7. Get input from customers


Ask current and potential customers for input and identify areas for improvements. Ask about what they think about your company, what they like or dislike and what they hope to get from it.


8. Get the most of social media


Social media can be a powerful way to widen your network and showcase your brand. Based on what you do in #4, you can decide which platforms you should spend more time on, whether it is Facebook, Instagram, YouTube, LinkedIn, Twitter, Tin Tok ... Depending on your following, is it worth creating a Group? A group is especially good to engage with targeted customers.


9. Utilise effective text marketing


The other thing to consider is aligning your social media with a messaging tool e.g. Facebook with WhatApp or Messenger. There are mass text marketing tools out there to solicit feedback or advertise discounts. Like all mass marketing tools, take care not to spam.


10. Revisit your website


This is the digital property that you own, so how are you driving customers and prospects to your website? Is your website appealing, interesting, mobile friendly with simple and clear call-to-actions to drive visitors to leads? Is the information on your website consistent with your brand message, look and feel? Does it take too long to load? Is it mobile friendly? Can you be found easily on the World Wide Web?


We have two website developers in MBF, Veronica from Vermilion Pinstripes and Sarah from MakeWeb. Contact them for help.


11. Create a mailing list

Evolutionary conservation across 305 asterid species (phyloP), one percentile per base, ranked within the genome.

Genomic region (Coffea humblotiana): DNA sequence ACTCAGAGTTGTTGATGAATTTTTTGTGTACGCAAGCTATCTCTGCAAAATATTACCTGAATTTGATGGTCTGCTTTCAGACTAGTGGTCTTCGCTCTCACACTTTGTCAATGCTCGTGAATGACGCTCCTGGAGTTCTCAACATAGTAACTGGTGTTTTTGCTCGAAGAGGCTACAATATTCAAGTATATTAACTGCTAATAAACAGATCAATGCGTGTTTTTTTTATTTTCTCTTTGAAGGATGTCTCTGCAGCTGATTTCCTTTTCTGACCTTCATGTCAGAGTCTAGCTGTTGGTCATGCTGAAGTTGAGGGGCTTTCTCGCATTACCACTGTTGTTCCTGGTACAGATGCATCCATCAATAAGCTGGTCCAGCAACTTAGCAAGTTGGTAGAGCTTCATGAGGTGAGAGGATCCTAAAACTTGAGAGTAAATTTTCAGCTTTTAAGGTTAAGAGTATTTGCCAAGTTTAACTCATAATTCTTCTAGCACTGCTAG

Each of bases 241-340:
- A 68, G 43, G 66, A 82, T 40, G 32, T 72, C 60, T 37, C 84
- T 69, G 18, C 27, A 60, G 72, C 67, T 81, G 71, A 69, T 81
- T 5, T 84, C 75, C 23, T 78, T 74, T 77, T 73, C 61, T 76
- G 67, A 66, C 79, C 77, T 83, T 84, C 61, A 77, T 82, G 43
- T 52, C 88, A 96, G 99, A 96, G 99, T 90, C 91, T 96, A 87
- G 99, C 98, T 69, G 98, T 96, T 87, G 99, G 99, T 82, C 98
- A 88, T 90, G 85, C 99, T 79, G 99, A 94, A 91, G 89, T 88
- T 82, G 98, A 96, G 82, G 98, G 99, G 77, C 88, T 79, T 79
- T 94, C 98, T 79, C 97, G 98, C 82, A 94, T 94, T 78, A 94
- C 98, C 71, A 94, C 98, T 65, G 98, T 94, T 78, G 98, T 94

HubSpot says that eMail marketing has an impressive RoI of $36 for every $1 spent, so it is definitely good to create a mailing list. Does your website and social media have sign up forms for people to subscribe to you? Again with email campaigns, do not spam but provide pertinent content that will motivate customers to take necessary action with you.


12. Attend MBF events


What better way to expand your network, gain support and learn from others than to attend an MBF event? Check out our 2023 events and sign up for upcoming events. I urge you to block your calendars now.


The more you show up, the more people remember you. Read my article, Out of Sight, Out of Mind.

13. Review your licenses and subscriptions


Never overlook updating or renewing all your licenses, subscriptions and apps. Unsubscribe those you no longer use or which are unnecessary to your business. You might be surprised how much money you would have saved.


14. Go international


Why not? The digital world is so well connected. You can ship your products overseas, appoint distribution partners, provide services online. Sure, there will be costs and some groundwork involved but the world is your limit. My Blue Tea has gone international with their products. Connect with Lee if you want some guidance.


Check out this course from Google on Expand Internationally.

Go international, Micro Business Forum, MBF
Go international

15. Increase automation


When you're a small business owner, it makes sense for you to automate your business procedures as much as you can. This will give you more time to focus on increasing sales.


Not sure how to use certain software or set up your computer system? Barbara Smith, Roving Trainer or David Peake, Lighthouse Beach IT can help.


16. Put your branding first


Investing in solidifying your brand can build trust with investors and customers. It has to centre around your customer experience. Develop a cost-effective plan to establish and maintain your brand by combining excellent relationship management, networking, strategic design and marketing.




17. Prepare for taxes


John Clarke says tax is boring but boring is good. As a small business owner, we need to get our accounting records right. We don't want to be scrambling at the end of each financial year.


Contact John Clarke, Success Tax Professionals for financial advice or Judith Jackson, Bean Guru for bookkeeping services.


If you have any further tips to share, we would love to hear from you. Please email Veronica Lind.


Veronica Lind

Micro Business Forum